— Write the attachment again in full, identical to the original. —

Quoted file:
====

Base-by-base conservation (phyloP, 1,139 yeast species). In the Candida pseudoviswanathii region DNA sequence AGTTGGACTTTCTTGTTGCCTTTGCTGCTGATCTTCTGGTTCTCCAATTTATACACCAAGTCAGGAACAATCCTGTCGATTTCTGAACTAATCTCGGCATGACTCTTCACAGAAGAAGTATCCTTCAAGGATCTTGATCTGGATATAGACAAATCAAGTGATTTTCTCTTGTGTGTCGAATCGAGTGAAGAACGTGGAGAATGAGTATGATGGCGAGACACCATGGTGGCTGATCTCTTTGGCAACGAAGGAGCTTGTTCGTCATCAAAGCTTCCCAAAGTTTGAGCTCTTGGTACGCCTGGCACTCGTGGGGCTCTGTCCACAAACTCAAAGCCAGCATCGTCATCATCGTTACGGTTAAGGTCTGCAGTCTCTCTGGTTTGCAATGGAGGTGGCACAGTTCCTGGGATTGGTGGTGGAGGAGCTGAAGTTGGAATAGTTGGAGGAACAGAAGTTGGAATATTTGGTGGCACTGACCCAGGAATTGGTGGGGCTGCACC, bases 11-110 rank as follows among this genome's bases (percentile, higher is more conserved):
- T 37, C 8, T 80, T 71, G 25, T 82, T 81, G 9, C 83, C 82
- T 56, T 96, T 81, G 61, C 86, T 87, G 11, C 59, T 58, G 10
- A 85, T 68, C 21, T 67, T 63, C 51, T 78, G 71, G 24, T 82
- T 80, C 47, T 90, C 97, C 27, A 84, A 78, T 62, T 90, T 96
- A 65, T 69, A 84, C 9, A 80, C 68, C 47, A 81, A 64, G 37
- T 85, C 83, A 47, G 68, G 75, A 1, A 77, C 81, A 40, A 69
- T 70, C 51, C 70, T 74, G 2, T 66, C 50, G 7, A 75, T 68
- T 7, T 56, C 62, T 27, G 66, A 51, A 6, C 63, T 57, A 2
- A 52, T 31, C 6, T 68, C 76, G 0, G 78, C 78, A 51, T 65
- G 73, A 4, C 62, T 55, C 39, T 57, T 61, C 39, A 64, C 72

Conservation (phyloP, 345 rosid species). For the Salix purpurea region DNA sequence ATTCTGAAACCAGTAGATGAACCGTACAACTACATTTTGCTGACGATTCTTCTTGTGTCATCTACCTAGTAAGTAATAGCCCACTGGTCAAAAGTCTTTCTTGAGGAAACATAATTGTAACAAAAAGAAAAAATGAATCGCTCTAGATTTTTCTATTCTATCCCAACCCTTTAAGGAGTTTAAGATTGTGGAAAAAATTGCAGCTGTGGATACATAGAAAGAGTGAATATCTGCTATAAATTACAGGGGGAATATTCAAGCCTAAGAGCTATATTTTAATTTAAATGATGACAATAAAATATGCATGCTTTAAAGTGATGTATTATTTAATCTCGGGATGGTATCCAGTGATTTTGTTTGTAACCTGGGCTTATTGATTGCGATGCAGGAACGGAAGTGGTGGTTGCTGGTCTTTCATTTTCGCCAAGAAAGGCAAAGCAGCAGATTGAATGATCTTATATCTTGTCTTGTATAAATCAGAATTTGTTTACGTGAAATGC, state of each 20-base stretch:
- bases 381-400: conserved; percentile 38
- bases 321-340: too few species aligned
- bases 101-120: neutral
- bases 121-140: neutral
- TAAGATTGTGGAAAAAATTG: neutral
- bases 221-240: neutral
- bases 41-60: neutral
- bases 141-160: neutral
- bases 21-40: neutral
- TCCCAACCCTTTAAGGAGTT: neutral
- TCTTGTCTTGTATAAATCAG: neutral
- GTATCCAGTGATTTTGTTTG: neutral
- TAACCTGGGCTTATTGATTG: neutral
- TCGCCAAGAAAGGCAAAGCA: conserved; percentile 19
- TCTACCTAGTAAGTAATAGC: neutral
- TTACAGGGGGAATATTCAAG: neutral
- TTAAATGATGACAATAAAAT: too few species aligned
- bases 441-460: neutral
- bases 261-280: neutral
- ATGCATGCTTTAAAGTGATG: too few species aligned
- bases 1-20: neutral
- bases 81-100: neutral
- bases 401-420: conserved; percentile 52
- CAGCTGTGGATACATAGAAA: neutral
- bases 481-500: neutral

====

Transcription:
Base-by-base conservation (phyloP, 1,139 yeast species). In the Candida pseudoviswanathii region DNA sequence AGTTGGACTTTCTTGTTGCCTTTGCTGCTGATCTTCTGGTTCTCCAATTTATACACCAAGTCAGGAACAATCCTGTCGATTTCTGAACTAATCTCGGCATGACTCTTCACAGAAGAAGTATCCTTCAAGGATCTTGATCTGGATATAGACAAATCAAGTGATTTTCTCTTGTGTGTCGAATCGAGTGAAGAACGTGGAGAATGAGTATGATGGCGAGACACCATGGTGGCTGATCTCTTTGGCAACGAAGGAGCTTGTTCGTCATCAAAGCTTCCCAAAGTTTGAGCTCTTGGTACGCCTGGCACTCGTGGGGCTCTGTCCACAAACTCAAAGCCAGCATCGTCATCATCGTTACGGTTAAGGTCTGCAGTCTCTCTGGTTTGCAATGGAGGTGGCACAGTTCCTGGGATTGGTGGTGGAGGAGCTGAAGTTGGAATAGTTGGAGGAACAGAAGTTGGAATATTTGGTGGCACTGACCCAGGAATTGGTGGGGCTGCACC, bases 11-110 rank as follows among this genome's bases (percentile, higher is more conserved):
- T 37, C 8, T 80, T 71, G 25, T 82, T 81, G 9, C 83, C 82
- T 56, T 96, T 81, G 61, C 86, T 87, G 11, C 59, T 58, G 10
- A 85, T 68, C 21, T 67, T 63, C 51, T 78, G 71, G 24, T 82
- T 80, C 47, T 90, C 97, C 27, A 84, A 78, T 62, T 90, T 96
- A 65, T 69, A 84, C 9, A 80, C 68, C 47, A 81, A 64, G 37
- T 85, C 83, A 47, G 68, G 75, A 1, A 77, C 81, A 40, A 69
- T 70, C 51, C 70, T 74, G 2, T 66, C 50, G 7, A 75, T 68
- T 7, T 56, C 62, T 27, G 66, A 51, A 6, C 63, T 57, A 2
- A 52, T 31, C 6, T 68, C 76, G 0, G 78, C 78, A 51, T 65
- G 73, A 4, C 62, T 55, C 39, T 57, T 61, C 39, A 64, C 72

Conservation (phyloP, 345 rosid species). For the Salix purpurea region DNA sequence ATTCTGAAACCAGTAGATGAACCGTACAACTACATTTTGCTGACGATTCTTCTTGTGTCATCTACCTAGTAAGTAATAGCCCACTGGTCAAAAGTCTTTCTTGAGGAAACATAATTGTAACAAAAAGAAAAAATGAATCGCTCTAGATTTTTCTATTCTATCCCAACCCTTTAAGGAGTTTAAGATTGTGGAAAAAATTGCAGCTGTGGATACATAGAAAGAGTGAATATCTGCTATAAATTACAGGGGGAATATTCAAGCCTAAGAGCTATATTTTAATTTAAATGATGACAATAAAATATGCATGCTTTAAAGTGATGTATTATTTAATCTCGGGATGGTATCCAGTGATTTTGTTTGTAACCTGGGCTTATTGATTGCGATGCAGGAACGGAAGTGGTGGTTGCTGGTCTTTCATTTTCGCCAAGAAAGGCAAAGCAGCAGATTGAATGATCTTATATCTTGTCTTGTATAAATCAGAATTTGTTTACGTGAAATGC, state of each 20-base stretch:
- bases 381-400: conserved; percentile 38
- bases 321-340: too few species aligned
- bases 101-120: neutral
- bases 121-140: neutral
- TAAGATTGTGGAAAAAATTG: neutral
- bases 221-240: neutral
- bases 41-60: neutral
- bases 141-160: neutral
- bases 21-40: neutral
- TCCCAACCCTTTAAGGAGTT: neutral
- TCTTGTCTTGTATAAATCAG: neutral
- GTATCCAGTGATTTTGTTTG: neutral
- TAACCTGGGCTTATTGATTG: neutral
- TCGCCAAGAAAGGCAAAGCA: conserved; percentile 19
- TCTACCTAGTAAGTAATAGC: neutral
- TTACAGGGGGAATATTCAAG: neutral
- TTAAATGATGACAATAAAAT: too few species aligned
- bases 441-460: neutral
- bases 261-280: neutral
- ATGCATGCTTTAAAGTGATG: too few species aligned
- bases 1-20: neutral
- bases 81-100: neutral
- bases 401-420: conserved; percentile 52
- CAGCTGTGGATACATAGAAA: neutral
- bases 481-500: neutral